Zebra's Child

Living With Common Variable Immune Deficiency and It's Autoimmune Friends

Category: Music

Schubert Bliss

Almost 7 months to the day since my husband died, I am finding  that a sense of peace often settles over me. I’m not saying that there is not still grief, or that I don’t still miss him. There is, and I still do. But I am finding that as time goes by, I am remembering more and more often our many decades together when he was not sick, and remembering less the awfulness of the illnesses that preceded his dying.

Last night I went with two friends to a small concert venue to hear an evening of music written by Schubert. As an Austrian composer of the late 18th and early 19th century, he was unusual in that he not only composed music for small and large orchestra, but also wrote transcendently beautiful art songs for voice. Saturday was an evening of both.

I am fortunate. Much of music speaks directly to my soul. It bypasses my analytical brain and goes straight to my heart and fills me with a sense of peace and beauty. Sometimes it feels as if the music inhabits me and I sense little boundary between me and it.

Such was last night, and I realized, not for the first time, that the intense grief of my husband’s death has continued to lessen, giving me space to exist in the world. Such is the grace of time, I think, and love. As I sat there fully present in the music, I realized that this is exactly what he would want for me. He would not want me to stop living after his death, but rather fully embrace life for the both of us.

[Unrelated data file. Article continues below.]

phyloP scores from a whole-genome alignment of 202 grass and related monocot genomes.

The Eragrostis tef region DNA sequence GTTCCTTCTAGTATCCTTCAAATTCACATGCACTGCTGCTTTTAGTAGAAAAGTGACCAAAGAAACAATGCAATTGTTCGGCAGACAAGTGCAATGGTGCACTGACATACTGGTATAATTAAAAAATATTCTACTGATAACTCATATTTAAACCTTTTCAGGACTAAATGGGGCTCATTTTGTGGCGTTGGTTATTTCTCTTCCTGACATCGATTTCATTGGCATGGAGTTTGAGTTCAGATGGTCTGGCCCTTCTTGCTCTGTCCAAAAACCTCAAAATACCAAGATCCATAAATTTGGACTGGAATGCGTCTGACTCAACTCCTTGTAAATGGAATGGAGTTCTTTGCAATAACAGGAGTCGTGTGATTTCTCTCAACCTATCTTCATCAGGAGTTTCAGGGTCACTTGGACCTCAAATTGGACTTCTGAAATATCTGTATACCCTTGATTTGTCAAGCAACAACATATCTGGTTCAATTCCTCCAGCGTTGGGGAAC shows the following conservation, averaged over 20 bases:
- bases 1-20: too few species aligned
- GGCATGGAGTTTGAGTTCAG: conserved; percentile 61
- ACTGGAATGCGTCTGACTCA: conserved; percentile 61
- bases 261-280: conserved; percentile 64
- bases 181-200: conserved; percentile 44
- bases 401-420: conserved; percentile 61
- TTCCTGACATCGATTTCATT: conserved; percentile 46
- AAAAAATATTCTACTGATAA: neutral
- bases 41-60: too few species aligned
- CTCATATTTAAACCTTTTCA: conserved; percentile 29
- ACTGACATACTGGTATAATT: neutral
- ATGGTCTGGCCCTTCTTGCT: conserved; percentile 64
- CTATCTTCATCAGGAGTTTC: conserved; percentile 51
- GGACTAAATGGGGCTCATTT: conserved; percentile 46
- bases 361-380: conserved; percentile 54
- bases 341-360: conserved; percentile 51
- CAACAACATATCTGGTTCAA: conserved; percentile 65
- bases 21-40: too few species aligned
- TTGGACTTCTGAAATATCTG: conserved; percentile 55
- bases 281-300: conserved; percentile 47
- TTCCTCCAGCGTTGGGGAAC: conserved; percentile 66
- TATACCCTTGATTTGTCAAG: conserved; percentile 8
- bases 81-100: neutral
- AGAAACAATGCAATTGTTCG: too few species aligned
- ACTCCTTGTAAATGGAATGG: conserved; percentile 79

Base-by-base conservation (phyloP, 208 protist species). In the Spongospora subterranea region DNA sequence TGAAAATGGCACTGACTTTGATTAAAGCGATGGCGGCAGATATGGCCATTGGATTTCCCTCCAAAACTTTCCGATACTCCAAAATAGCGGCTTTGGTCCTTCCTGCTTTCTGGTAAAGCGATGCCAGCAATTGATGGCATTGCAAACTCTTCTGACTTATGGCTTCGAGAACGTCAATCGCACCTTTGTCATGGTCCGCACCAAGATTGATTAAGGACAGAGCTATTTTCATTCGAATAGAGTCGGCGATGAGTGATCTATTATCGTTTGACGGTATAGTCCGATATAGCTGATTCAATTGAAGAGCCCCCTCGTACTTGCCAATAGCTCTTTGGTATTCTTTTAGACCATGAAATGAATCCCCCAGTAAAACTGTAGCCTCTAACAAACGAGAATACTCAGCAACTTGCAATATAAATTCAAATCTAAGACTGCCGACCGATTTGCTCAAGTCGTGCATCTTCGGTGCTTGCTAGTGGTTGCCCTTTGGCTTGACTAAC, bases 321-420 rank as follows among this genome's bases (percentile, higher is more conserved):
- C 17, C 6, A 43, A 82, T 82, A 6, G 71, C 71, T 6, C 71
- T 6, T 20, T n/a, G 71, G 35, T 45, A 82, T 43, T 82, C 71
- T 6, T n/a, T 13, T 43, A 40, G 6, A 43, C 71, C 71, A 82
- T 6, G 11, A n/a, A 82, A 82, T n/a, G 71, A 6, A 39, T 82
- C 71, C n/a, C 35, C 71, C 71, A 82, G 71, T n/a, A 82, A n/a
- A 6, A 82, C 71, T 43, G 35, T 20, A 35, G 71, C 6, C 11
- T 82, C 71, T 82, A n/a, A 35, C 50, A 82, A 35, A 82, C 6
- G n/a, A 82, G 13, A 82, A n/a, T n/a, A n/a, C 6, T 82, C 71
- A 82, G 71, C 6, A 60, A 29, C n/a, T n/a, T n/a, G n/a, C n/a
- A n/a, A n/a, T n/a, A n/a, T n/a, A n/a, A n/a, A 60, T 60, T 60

The Music World Has Lost a Titan

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Les fleurs dans Le Jardin des Tuileries

I am deeply saddened by the untimely death of James Horner, a brilliant and prolific film composer. He is perhaps best know for his orchestral score for the film Titanic, but he composed the score for 75 films. I cannot do justice to the depth of his talent, but the best tribute to him that I have read, is  written by Jay, over here.

Requiescat In Pace, James Horner. You will be sorely missed.

“A Pathway to Joy”

This quote comes from an wonderful post by fellow blogger Su Leslie at Zimmerbitch, which is entitled “Pathways to Light.” She ends the post by posting a YouTube link (above), which is an excellent performance of John Rutter’s Requiem Aeternam. Leading in to this video, she writes,

The religious music of John Rutter embodies for me much that is truly good in humanity; a pathway to joy.”  ~Su Leslie

That sentence echoes deep within me, and is a perfect description of how I feel about John Rutter’s music. I have been privileged to perform many of John Rutter’s compositions, but the highlight for me came 6 or 7 years ago when one rehearsal we all walked in and found the score of his Gloria in our boxes. It’s a 20 minute piece, and at the time was by far the hardest piece we had ever performed. I seem to recall that we spent about 2 months learning it, and our musicianship grew tremendously in the process. The second movement, opening with only the men’s voices, is so beautiful that it almost broke my heart, even in that haltingly imperfect first reading. It is the kind of music that haunts me with it’s beauty, and I literally began to hear it in my dreams once we had been rehearsing it for awhile. It was then the kind of piece that is given to you occasionally in your performance life, that stretches your skill almost to the breaking point. The kind of piece that reaches inside and changes you. So that from that point forward, there becomes the way you sang before that piece, and the way you sang after. John Rutter’s Gloria became such a piece for me.